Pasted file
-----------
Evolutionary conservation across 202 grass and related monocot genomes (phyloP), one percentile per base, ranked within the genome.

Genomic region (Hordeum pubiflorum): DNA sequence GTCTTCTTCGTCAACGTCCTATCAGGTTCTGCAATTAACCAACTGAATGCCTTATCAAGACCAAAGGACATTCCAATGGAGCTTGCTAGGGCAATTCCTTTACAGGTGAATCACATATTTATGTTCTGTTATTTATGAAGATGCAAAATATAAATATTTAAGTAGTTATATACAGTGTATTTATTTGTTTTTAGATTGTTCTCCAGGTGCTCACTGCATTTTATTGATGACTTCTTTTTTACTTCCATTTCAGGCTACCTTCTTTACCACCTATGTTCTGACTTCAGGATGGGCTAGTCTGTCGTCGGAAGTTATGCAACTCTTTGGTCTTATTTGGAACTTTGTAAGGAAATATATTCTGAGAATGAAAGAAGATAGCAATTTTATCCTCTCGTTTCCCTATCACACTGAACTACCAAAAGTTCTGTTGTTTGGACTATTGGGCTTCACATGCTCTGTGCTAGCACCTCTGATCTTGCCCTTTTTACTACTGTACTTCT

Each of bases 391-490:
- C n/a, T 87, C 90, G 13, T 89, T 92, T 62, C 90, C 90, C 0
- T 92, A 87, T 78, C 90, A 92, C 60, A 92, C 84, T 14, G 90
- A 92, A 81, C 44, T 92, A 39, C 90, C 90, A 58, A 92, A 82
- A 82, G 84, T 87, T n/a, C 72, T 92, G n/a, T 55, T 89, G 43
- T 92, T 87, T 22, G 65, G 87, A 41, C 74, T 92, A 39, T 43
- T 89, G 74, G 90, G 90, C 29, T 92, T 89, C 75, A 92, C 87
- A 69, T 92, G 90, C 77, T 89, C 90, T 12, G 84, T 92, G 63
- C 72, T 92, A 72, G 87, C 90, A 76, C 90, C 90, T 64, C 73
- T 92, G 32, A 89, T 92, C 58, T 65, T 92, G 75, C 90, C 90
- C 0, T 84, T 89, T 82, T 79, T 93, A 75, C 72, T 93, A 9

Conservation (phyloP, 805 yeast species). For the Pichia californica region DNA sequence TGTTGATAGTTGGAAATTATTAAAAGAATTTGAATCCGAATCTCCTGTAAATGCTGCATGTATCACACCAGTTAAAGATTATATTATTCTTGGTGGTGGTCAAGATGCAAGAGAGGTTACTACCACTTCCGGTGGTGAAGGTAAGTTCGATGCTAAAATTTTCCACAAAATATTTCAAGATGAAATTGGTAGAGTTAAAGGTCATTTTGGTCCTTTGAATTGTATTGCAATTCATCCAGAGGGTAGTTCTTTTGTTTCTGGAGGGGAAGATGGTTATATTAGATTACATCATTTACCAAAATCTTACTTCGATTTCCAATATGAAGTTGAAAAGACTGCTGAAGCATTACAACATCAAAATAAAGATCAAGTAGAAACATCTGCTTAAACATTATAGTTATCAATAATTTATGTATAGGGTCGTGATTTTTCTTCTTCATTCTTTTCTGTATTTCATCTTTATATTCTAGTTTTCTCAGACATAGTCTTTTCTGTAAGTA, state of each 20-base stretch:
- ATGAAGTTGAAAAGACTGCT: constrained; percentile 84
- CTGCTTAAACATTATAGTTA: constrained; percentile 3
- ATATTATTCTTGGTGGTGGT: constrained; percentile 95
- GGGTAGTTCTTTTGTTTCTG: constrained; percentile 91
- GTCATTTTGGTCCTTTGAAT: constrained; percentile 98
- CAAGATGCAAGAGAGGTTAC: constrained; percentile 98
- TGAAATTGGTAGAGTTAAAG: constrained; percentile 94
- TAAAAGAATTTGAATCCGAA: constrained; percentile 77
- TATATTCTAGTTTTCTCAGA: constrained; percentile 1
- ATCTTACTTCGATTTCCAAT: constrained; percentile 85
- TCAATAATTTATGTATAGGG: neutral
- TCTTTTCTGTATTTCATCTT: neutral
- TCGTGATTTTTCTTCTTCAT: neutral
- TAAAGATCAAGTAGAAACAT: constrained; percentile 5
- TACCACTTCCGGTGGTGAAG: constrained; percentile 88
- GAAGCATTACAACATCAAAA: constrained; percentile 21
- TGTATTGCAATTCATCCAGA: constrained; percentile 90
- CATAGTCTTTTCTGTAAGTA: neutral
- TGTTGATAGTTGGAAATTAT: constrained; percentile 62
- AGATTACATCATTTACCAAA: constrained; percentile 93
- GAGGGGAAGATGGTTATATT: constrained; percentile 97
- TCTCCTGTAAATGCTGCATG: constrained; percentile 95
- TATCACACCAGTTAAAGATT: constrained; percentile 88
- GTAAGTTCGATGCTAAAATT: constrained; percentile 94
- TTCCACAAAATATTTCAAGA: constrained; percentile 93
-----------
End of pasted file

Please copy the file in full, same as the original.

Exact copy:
Evolutionary conservation across 202 grass and related monocot genomes (phyloP), one percentile per base, ranked within the genome.

Genomic region (Hordeum pubiflorum): DNA sequence GTCTTCTTCGTCAACGTCCTATCAGGTTCTGCAATTAACCAACTGAATGCCTTATCAAGACCAAAGGACATTCCAATGGAGCTTGCTAGGGCAATTCCTTTACAGGTGAATCACATATTTATGTTCTGTTATTTATGAAGATGCAAAATATAAATATTTAAGTAGTTATATACAGTGTATTTATTTGTTTTTAGATTGTTCTCCAGGTGCTCACTGCATTTTATTGATGACTTCTTTTTTACTTCCATTTCAGGCTACCTTCTTTACCACCTATGTTCTGACTTCAGGATGGGCTAGTCTGTCGTCGGAAGTTATGCAACTCTTTGGTCTTATTTGGAACTTTGTAAGGAAATATATTCTGAGAATGAAAGAAGATAGCAATTTTATCCTCTCGTTTCCCTATCACACTGAACTACCAAAAGTTCTGTTGTTTGGACTATTGGGCTTCACATGCTCTGTGCTAGCACCTCTGATCTTGCCCTTTTTACTACTGTACTTCT

Each of bases 391-490:
- C n/a, T 87, C 90, G 13, T 89, T 92, T 62, C 90, C 90, C 0
- T 92, A 87, T 78, C 90, A 92, C 60, A 92, C 84, T 14, G 90
- A 92, A 81, C 44, T 92, A 39, C 90, C 90, A 58, A 92, A 82
- A 82, G 84, T 87, T n/a, C 72, T 92, G n/a, T 55, T 89, G 43
- T 92, T 87, T 22, G 65, G 87, A 41, C 74, T 92, A 39, T 43
- T 89, G 74, G 90, G 90, C 29, T 92, T 89, C 75, A 92, C 87
- A 69, T 92, G 90, C 77, T 89, C 90, T 12, G 84, T 92, G 63
- C 72, T 92, A 72, G 87, C 90, A 76, C 90, C 90, T 64, C 73
- T 92, G 32, A 89, T 92, C 58, T 65, T 92, G 75, C 90, C 90
- C 0, T 84, T 89, T 82, T 79, T 93, A 75, C 72, T 93, A 9

Conservation (phyloP, 805 yeast species). For the Pichia californica region DNA sequence TGTTGATAGTTGGAAATTATTAAAAGAATTTGAATCCGAATCTCCTGTAAATGCTGCATGTATCACACCAGTTAAAGATTATATTATTCTTGGTGGTGGTCAAGATGCAAGAGAGGTTACTACCACTTCCGGTGGTGAAGGTAAGTTCGATGCTAAAATTTTCCACAAAATATTTCAAGATGAAATTGGTAGAGTTAAAGGTCATTTTGGTCCTTTGAATTGTATTGCAATTCATCCAGAGGGTAGTTCTTTTGTTTCTGGAGGGGAAGATGGTTATATTAGATTACATCATTTACCAAAATCTTACTTCGATTTCCAATATGAAGTTGAAAAGACTGCTGAAGCATTACAACATCAAAATAAAGATCAAGTAGAAACATCTGCTTAAACATTATAGTTATCAATAATTTATGTATAGGGTCGTGATTTTTCTTCTTCATTCTTTTCTGTATTTCATCTTTATATTCTAGTTTTCTCAGACATAGTCTTTTCTGTAAGTA, state of each 20-base stretch:
- ATGAAGTTGAAAAGACTGCT: constrained; percentile 84
- CTGCTTAAACATTATAGTTA: constrained; percentile 3
- ATATTATTCTTGGTGGTGGT: constrained; percentile 95
- GGGTAGTTCTTTTGTTTCTG: constrained; percentile 91
- GTCATTTTGGTCCTTTGAAT: constrained; percentile 98
- CAAGATGCAAGAGAGGTTAC: constrained; percentile 98
- TGAAATTGGTAGAGTTAAAG: constrained; percentile 94
- TAAAAGAATTTGAATCCGAA: constrained; percentile 77
- TATATTCTAGTTTTCTCAGA: constrained; percentile 1
- ATCTTACTTCGATTTCCAAT: constrained; percentile 85
- TCAATAATTTATGTATAGGG: neutral
- TCTTTTCTGTATTTCATCTT: neutral
- TCGTGATTTTTCTTCTTCAT: neutral
- TAAAGATCAAGTAGAAACAT: constrained; percentile 5
- TACCACTTCCGGTGGTGAAG: constrained; percentile 88
- GAAGCATTACAACATCAAAA: constrained; percentile 21
- TGTATTGCAATTCATCCAGA: constrained; percentile 90
- CATAGTCTTTTCTGTAAGTA: neutral
- TGTTGATAGTTGGAAATTAT: constrained; percentile 62
- AGATTACATCATTTACCAAA: constrained; percentile 93
- GAGGGGAAGATGGTTATATT: constrained; percentile 97
- TCTCCTGTAAATGCTGCATG: constrained; percentile 95
- TATCACACCAGTTAAAGATT: constrained; percentile 88
- GTAAGTTCGATGCTAAAATT: constrained; percentile 94
- TTCCACAAAATATTTCAAGA: constrained; percentile 93